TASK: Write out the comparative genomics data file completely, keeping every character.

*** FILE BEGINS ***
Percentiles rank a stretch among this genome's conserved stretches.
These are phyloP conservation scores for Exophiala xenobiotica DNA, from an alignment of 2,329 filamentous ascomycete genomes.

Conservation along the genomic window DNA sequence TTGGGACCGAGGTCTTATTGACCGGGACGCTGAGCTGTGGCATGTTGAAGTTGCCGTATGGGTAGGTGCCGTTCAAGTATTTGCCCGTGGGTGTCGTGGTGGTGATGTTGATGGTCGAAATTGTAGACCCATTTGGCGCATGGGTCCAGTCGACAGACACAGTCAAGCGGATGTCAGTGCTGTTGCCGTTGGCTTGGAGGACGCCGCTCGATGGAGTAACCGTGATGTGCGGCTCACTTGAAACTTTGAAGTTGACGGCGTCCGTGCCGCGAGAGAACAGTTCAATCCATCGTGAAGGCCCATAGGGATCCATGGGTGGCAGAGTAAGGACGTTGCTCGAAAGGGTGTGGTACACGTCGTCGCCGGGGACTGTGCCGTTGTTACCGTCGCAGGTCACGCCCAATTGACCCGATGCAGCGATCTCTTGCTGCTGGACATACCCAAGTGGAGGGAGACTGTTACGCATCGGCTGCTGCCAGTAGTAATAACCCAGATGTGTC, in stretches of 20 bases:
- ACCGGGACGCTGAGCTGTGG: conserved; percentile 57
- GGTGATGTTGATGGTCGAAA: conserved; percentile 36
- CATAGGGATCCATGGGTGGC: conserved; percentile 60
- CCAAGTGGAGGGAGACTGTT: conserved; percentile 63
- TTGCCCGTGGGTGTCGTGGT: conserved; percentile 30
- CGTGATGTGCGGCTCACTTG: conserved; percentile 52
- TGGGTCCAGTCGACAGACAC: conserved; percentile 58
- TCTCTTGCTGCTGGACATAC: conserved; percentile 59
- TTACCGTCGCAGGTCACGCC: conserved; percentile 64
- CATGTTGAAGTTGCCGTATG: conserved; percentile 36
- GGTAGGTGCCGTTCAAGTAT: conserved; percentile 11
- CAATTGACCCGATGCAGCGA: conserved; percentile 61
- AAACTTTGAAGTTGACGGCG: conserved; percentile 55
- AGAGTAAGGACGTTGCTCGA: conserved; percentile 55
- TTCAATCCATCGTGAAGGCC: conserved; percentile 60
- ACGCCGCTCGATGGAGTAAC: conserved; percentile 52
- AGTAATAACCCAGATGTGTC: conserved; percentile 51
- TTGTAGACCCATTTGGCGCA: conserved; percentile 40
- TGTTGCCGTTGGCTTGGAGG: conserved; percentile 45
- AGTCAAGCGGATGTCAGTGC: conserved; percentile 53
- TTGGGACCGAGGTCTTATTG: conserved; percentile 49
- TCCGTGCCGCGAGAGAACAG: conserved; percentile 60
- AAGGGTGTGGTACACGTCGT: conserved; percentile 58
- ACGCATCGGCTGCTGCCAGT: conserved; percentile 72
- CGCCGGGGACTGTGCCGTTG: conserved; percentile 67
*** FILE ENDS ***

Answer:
Percentiles rank a stretch among this genome's conserved stretches.
These are phyloP conservation scores for Exophiala xenobiotica DNA, from an alignment of 2,329 filamentous ascomycete genomes.

Conservation along the genomic window DNA sequence TTGGGACCGAGGTCTTATTGACCGGGACGCTGAGCTGTGGCATGTTGAAGTTGCCGTATGGGTAGGTGCCGTTCAAGTATTTGCCCGTGGGTGTCGTGGTGGTGATGTTGATGGTCGAAATTGTAGACCCATTTGGCGCATGGGTCCAGTCGACAGACACAGTCAAGCGGATGTCAGTGCTGTTGCCGTTGGCTTGGAGGACGCCGCTCGATGGAGTAACCGTGATGTGCGGCTCACTTGAAACTTTGAAGTTGACGGCGTCCGTGCCGCGAGAGAACAGTTCAATCCATCGTGAAGGCCCATAGGGATCCATGGGTGGCAGAGTAAGGACGTTGCTCGAAAGGGTGTGGTACACGTCGTCGCCGGGGACTGTGCCGTTGTTACCGTCGCAGGTCACGCCCAATTGACCCGATGCAGCGATCTCTTGCTGCTGGACATACCCAAGTGGAGGGAGACTGTTACGCATCGGCTGCTGCCAGTAGTAATAACCCAGATGTGTC, in stretches of 20 bases:
- ACCGGGACGCTGAGCTGTGG: conserved; percentile 57
- GGTGATGTTGATGGTCGAAA: conserved; percentile 36
- CATAGGGATCCATGGGTGGC: conserved; percentile 60
- CCAAGTGGAGGGAGACTGTT: conserved; percentile 63
- TTGCCCGTGGGTGTCGTGGT: conserved; percentile 30
- CGTGATGTGCGGCTCACTTG: conserved; percentile 52
- TGGGTCCAGTCGACAGACAC: conserved; percentile 58
- TCTCTTGCTGCTGGACATAC: conserved; percentile 59
- TTACCGTCGCAGGTCACGCC: conserved; percentile 64
- CATGTTGAAGTTGCCGTATG: conserved; percentile 36
- GGTAGGTGCCGTTCAAGTAT: conserved; percentile 11
- CAATTGACCCGATGCAGCGA: conserved; percentile 61
- AAACTTTGAAGTTGACGGCG: conserved; percentile 55
- AGAGTAAGGACGTTGCTCGA: conserved; percentile 55
- TTCAATCCATCGTGAAGGCC: conserved; percentile 60
- ACGCCGCTCGATGGAGTAAC: conserved; percentile 52
- AGTAATAACCCAGATGTGTC: conserved; percentile 51
- TTGTAGACCCATTTGGCGCA: conserved; percentile 40
- TGTTGCCGTTGGCTTGGAGG: conserved; percentile 45
- AGTCAAGCGGATGTCAGTGC: conserved; percentile 53
- TTGGGACCGAGGTCTTATTG: conserved; percentile 49
- TCCGTGCCGCGAGAGAACAG: conserved; percentile 60
- AAGGGTGTGGTACACGTCGT: conserved; percentile 58
- ACGCATCGGCTGCTGCCAGT: conserved; percentile 72
- CGCCGGGGACTGTGCCGTTG: conserved; percentile 67